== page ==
|Plot Summary of Hope's Highway|
Warner, Jan 2004, 12.00
In 1933 three men linked by their work as ice deliverymen agree to travel together accompanied by their families on Route 66 to California. Elmer Kinnard takes his adult daughter Margie though he detests her. Alvin Putnam, his wife Grace and their blind adult son Rusty are in another vehicle. Rounding out the party is Foley Luker, his new bride Sugar and his two teens from his first wife Jody and Mona. On the road they meet Brady Hoyt taking his five year old orphaned niece Anna Marie to her aunt to live.
The road may be filled with hope, but it is a tedious and dangerous trek. Elmer is nasty to Marge and not much better with anyone else. Alvin is kind to all and his wife “adopts” Anna Marie as hers on the trip. Foley sees only Sugar and not how cruel she is to his children. Brady helps everyone, but struggles with doing the right thing for Anna Marie, the survivor of a family tragedy. As romance blooms between Mona and Rusty and between Brady and Marge, some will die on the trip while others will choose an alternate lifestyle than the Golden State fantasy when a new dream beckons.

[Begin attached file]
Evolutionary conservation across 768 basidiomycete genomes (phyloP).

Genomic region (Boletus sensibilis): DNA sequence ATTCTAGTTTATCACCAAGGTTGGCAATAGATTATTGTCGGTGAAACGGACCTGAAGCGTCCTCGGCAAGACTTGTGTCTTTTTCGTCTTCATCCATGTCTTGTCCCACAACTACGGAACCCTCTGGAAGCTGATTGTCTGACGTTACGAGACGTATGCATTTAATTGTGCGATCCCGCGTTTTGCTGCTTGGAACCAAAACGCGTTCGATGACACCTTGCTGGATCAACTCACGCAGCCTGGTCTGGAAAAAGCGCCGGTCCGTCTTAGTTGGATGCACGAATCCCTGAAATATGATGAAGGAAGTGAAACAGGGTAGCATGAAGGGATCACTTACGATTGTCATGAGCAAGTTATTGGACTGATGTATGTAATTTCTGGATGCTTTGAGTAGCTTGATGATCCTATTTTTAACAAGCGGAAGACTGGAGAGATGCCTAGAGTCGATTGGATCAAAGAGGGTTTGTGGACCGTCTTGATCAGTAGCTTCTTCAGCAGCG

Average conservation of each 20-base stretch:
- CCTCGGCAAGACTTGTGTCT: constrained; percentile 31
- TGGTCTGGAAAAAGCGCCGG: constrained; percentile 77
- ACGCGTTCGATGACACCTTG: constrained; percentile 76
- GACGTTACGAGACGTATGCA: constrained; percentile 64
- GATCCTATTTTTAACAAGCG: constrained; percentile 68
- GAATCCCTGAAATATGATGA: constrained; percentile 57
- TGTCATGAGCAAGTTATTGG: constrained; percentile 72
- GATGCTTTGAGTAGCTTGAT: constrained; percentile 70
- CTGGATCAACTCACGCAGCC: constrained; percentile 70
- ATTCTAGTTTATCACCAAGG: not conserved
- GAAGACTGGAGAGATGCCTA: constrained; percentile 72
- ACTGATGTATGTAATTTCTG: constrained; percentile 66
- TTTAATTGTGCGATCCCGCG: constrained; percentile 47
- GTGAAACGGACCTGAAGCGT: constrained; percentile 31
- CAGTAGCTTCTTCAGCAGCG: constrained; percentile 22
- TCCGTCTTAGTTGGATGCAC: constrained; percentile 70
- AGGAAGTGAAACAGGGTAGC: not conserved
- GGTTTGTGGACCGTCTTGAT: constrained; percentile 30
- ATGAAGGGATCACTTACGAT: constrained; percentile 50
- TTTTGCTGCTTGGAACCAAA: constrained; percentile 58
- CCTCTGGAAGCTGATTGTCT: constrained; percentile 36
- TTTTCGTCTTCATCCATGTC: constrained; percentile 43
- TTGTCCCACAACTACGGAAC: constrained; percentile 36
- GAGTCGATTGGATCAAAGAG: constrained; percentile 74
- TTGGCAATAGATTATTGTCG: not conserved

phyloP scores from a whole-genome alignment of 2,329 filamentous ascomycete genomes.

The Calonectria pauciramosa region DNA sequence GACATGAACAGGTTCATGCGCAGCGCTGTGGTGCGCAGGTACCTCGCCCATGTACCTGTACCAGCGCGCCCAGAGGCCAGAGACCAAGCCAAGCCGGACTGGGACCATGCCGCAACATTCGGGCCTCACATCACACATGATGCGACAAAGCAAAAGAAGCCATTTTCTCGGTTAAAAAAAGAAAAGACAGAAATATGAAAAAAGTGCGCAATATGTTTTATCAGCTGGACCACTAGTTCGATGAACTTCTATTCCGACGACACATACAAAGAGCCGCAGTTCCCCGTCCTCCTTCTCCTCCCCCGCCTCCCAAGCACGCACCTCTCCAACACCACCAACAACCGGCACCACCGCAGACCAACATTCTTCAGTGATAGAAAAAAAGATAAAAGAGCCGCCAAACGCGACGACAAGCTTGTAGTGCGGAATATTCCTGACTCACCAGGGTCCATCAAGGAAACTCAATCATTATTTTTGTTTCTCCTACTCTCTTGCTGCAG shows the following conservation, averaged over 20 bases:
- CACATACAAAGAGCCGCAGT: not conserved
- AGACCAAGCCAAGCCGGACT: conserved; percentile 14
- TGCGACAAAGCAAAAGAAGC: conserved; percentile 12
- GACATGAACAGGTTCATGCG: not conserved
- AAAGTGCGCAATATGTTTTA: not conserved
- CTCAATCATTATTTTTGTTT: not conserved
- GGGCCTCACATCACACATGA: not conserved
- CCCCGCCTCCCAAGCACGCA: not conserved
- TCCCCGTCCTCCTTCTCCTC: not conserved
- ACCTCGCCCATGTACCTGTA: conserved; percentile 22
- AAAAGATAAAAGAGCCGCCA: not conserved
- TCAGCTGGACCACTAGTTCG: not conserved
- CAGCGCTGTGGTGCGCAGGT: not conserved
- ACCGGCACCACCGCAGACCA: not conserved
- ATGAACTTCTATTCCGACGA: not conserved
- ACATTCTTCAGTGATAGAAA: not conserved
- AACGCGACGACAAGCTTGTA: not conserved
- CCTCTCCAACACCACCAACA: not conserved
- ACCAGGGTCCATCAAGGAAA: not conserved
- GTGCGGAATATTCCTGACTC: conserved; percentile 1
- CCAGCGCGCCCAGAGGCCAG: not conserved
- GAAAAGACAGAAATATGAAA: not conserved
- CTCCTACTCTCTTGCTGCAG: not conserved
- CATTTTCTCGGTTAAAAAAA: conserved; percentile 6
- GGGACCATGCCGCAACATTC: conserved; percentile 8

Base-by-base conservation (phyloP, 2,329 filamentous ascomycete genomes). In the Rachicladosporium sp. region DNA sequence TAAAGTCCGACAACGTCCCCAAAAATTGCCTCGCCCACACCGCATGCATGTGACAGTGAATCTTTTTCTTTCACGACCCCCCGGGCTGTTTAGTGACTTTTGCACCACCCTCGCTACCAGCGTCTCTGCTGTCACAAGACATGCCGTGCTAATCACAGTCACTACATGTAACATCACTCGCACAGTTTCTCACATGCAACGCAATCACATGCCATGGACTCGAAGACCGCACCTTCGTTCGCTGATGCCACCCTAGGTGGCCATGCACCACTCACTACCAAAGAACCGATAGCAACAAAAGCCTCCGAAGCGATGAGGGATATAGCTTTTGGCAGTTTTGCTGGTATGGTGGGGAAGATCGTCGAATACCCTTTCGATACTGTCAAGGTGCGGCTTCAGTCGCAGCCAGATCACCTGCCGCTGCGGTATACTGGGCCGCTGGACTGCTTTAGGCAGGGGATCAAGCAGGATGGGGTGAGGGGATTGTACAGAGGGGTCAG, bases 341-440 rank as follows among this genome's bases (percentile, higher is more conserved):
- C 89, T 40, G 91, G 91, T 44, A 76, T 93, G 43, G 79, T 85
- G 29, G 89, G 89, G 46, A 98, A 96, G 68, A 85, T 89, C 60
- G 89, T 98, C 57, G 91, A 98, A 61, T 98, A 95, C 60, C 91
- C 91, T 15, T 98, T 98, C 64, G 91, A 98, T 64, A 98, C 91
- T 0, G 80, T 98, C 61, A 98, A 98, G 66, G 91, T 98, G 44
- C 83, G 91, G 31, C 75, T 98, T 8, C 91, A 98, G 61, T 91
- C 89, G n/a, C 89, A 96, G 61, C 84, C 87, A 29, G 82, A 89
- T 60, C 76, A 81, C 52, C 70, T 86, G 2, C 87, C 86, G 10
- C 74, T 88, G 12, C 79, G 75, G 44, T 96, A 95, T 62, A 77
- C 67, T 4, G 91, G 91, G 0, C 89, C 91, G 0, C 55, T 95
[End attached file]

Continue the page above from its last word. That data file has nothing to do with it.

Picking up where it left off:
The sequel to MOTHER ROAD, HOPE'S HIGHWAY, is an engaging piece of Americana before the Interstate system. The ensemble cast each has a distinct personality though Elmer and Sugar are too negative with no redeeming quality between them; the rest of the road show characters display caring warm personalities with flaws and doubts that make them human. Once again Dorothy Garlock proves no one knows the Depression Era road rules like she does.
This synopsis report prepared by Harriet Klausner
|Chapter Analysis of Hope's Highway|
Ratings are on a 1-10 scale (Low to High)
Tone of book?
Time/era of story
Kind of romance:
- playing footsy while inconveniently married
Kind of living:
- general poverty story
- White (American)
How much descriptions of surroundings?
- 5 ()
Amount of dialog
- significantly more dialog than descript
Note: the views expressed here are only those of the reviewer(s).
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